But one time Spencer left permanently to find his own way in life, and his father didn’t bring him back. By this time in 1829, he had reached sixteen years of age and, dressed unobtrusively as a country Quaker he set off with a couple of books and thirteen and a half pence (8p; £14.60) in his pocket and walked all the way to Nottingham through the winter snow of January, sleeping out in the open wherever he could find, at one time in a snowdrift where he got no sleep at all. But he was young and fit and healthy and he reached Nottingham and was successful in acquiring a job as an apprentice compositor at the Mercury News in the city and finding accommodation at the home of his master. Here, he immersed himself in books and self-education until, in about 1837, after a seven year apprenticeship of hard work and long hours where he extended the day further in his own reading of philosophy and poetry, he became editor of the Mercury for a short while, now contributing articles to several other newspapers and became associated with many writers and literary characters including being introduced to William Wordsworth. Thus he became a respected member of those literary circles. In 1840 he published his first book, ‘The Forester’s Offering’, a book of prose and poetry about the natural landscape of his boyhood, not only creating the manuscript but also composing the typescript. He had become known by the nickname ‘Spencity’ by now, though whether the accent on the ‘e’ or the ‘i’ is not known. It preceded the pen name of ’Sherwood Forester’ by which he was to become generally known.

In 1835 he had married Elisabeth Wells in Radford and at some time after leaving Nottingham he returned home to Sutton it is reported, to set up his own business though this is not corroborated in the records as seen. He did however, around this time, work at York and Sheffield on the local papers, being co-editor of the Sheffield Iris when at the same time his, ‘Rambles in the Country’ was a success and earned him the favourable reputation as a writer and he continued to keep the company of writers, poets and journalists of note. In 1841 he is in Sheffield as ‘writer for the press’ on the census of that date and his wife Elisabeth is with him. While in Sheffield he took the residency of the Hollis Hospital, a charitable institution where he was able to enthusiastically study both the physical and psychological aspects of the human being, effusing his natural compassion for his fellow creatures as well as exercising his curiosity. By the age of 29 he had become a Doctor of Medicine, a title received from the University of Lubingen in Germany. This seems to be an honorary title not one received as the result of the successful pass in examination, and it was a little before this time that he set off around the country on his lecture tours which were generously attended as ‘the crowds flocked’ to them, his fame reaching far and wide and institutions of note were keen to hear him speak and demonstrate. While his mother was dead by now, having been suddenly ‘seized with a fit of apoplexy’ and dying shortly afterwards, his father was able to attend one of his lectures, proudly sitting near his son on the platform. His poetry which he had continued to write was now added to by biographies of the noted people of his acquaintance in this, his golden era of fame and popularity, and his output of prose and poetry was at its height. At this time he was due to lecture at Windsor and to travel to Russia also but it is not sure if either of these took place as at the time he was struck down by an unidentified spinal complaint which kept him hors de combat for a while.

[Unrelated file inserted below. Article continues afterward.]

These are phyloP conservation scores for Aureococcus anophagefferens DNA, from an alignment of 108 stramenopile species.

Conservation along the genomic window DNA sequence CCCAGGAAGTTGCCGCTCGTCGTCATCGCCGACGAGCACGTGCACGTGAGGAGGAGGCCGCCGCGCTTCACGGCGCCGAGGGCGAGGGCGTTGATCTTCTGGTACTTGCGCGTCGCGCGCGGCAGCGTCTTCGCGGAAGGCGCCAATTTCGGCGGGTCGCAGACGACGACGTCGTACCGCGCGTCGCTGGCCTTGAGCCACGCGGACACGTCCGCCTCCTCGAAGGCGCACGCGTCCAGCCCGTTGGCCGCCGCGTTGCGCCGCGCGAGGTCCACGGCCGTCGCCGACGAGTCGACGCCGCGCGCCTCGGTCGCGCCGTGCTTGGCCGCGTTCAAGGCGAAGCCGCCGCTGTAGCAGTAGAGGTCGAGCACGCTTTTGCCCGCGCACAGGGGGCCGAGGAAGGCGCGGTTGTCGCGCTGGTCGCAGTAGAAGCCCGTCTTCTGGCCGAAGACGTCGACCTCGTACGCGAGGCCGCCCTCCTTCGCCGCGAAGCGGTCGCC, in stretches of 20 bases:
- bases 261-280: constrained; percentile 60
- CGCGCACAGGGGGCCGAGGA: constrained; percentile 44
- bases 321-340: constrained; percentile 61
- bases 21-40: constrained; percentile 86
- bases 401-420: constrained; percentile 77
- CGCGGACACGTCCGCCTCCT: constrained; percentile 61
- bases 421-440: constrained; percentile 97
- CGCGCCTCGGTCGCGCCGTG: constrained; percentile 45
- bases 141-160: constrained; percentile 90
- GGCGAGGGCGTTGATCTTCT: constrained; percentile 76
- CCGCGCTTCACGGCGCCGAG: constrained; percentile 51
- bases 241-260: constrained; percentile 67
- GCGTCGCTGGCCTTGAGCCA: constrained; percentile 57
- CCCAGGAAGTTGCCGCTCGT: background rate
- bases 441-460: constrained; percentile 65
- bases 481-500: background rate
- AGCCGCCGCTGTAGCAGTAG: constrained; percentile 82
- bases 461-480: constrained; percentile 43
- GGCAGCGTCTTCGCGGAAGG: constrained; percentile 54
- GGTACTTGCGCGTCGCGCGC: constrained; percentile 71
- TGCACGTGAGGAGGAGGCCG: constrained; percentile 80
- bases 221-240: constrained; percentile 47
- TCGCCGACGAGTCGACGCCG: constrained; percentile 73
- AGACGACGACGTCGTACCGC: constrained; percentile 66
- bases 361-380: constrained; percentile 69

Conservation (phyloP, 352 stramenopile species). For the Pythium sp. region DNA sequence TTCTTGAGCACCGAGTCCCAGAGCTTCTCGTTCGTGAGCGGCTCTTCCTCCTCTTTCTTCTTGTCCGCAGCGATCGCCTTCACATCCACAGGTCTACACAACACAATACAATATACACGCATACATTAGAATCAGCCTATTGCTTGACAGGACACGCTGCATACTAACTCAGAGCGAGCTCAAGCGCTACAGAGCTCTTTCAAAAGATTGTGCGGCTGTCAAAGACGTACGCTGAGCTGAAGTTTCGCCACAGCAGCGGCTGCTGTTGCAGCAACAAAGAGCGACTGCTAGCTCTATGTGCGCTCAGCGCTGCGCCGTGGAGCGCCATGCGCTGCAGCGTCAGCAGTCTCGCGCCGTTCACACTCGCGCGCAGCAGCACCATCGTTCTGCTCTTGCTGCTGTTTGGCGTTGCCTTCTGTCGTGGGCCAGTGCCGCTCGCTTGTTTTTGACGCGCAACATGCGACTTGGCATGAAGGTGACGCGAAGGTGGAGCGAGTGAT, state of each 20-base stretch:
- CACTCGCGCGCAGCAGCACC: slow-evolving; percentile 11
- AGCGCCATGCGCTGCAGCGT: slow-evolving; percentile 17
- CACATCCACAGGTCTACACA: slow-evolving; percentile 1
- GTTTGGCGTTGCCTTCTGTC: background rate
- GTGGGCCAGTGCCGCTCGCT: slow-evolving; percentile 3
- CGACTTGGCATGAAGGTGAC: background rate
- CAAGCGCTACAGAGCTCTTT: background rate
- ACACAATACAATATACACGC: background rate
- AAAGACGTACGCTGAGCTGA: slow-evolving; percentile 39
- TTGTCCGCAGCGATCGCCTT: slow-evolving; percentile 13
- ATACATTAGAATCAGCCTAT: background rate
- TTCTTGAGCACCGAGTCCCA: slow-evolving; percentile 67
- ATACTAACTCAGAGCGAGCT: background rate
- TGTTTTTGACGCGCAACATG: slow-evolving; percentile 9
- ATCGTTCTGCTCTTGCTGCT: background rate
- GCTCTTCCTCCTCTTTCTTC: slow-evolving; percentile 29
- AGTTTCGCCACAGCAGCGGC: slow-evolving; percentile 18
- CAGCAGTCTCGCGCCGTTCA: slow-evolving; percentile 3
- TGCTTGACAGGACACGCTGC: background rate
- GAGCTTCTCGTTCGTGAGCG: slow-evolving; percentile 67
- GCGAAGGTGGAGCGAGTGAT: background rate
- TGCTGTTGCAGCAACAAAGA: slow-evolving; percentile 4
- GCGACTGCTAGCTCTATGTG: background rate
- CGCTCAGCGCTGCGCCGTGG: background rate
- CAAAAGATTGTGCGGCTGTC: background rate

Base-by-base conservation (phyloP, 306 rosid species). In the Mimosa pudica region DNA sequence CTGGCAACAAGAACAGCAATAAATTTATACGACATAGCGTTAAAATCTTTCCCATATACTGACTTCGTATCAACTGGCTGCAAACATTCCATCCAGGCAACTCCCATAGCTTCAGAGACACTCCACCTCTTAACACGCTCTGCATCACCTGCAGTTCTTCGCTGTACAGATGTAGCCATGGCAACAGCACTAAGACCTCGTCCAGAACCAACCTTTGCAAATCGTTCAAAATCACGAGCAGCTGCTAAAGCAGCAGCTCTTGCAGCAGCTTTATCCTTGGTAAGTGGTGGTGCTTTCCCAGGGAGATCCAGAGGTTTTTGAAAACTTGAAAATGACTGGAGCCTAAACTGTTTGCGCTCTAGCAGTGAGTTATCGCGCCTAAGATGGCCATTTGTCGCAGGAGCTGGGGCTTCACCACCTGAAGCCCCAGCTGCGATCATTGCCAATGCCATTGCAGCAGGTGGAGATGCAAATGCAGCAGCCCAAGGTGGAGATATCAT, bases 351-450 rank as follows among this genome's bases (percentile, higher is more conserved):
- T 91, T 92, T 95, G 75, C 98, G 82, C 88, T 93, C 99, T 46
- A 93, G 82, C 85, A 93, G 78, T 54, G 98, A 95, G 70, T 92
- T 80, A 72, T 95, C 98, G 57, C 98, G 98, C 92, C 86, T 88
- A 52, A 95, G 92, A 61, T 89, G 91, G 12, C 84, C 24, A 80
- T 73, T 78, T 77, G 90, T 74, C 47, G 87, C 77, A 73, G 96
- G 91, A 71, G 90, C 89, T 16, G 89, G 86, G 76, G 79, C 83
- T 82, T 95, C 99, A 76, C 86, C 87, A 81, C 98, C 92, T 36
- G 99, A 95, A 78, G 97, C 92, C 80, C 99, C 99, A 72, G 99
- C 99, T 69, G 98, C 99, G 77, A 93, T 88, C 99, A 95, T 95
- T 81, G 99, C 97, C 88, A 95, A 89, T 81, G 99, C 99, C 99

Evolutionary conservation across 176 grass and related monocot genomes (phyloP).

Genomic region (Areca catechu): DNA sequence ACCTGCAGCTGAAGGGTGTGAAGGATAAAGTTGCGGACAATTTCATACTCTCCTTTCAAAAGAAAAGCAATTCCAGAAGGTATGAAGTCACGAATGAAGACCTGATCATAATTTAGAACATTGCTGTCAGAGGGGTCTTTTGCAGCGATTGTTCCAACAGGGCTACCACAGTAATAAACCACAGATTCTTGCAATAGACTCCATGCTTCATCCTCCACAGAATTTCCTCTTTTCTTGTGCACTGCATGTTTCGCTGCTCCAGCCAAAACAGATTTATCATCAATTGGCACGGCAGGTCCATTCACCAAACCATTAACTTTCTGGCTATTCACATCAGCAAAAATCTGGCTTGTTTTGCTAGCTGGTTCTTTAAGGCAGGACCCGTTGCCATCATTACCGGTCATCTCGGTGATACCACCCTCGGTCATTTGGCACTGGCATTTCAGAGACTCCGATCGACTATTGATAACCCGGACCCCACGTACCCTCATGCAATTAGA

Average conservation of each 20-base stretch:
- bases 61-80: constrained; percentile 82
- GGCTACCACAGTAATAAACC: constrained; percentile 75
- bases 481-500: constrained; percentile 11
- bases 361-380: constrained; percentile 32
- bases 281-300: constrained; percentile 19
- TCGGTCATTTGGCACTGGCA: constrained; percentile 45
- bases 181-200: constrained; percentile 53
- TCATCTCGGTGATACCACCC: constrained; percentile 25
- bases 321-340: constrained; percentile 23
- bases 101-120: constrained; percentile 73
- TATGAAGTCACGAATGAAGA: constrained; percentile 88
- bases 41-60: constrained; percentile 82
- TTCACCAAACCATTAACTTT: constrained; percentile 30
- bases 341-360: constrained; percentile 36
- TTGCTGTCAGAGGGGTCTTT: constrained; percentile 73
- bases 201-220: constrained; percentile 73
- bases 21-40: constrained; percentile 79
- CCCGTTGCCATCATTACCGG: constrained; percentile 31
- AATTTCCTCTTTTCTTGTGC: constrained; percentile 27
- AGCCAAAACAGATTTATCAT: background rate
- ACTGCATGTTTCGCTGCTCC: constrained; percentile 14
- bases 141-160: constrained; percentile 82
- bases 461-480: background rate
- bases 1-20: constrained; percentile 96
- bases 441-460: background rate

It had been in 1840 that Charles La Fontaine had come to England from his French homeland, one of the places on his itinerary being Nottingham and Spencer attended his meetings as a member of the press. La Fontaine’s demonstrations of animal magnetism captured the imagination of Spencer and presented an area of undiscovered intellectual countryside that appealed to his inquisitive mind and the search for truths whether relative or absolute in their clues, and could question the speciousness of what were deemed self-evident truths to those committed to the conventional. The idea of animal magnetism, or more popularly, mesmerism, appealed to him and he could see in its practice the potential cures of many human ills that were currently incurable. From being a student of the phenomenon, he became a practitioner himself and began lecturing in Derbyshire and then at Sheffield.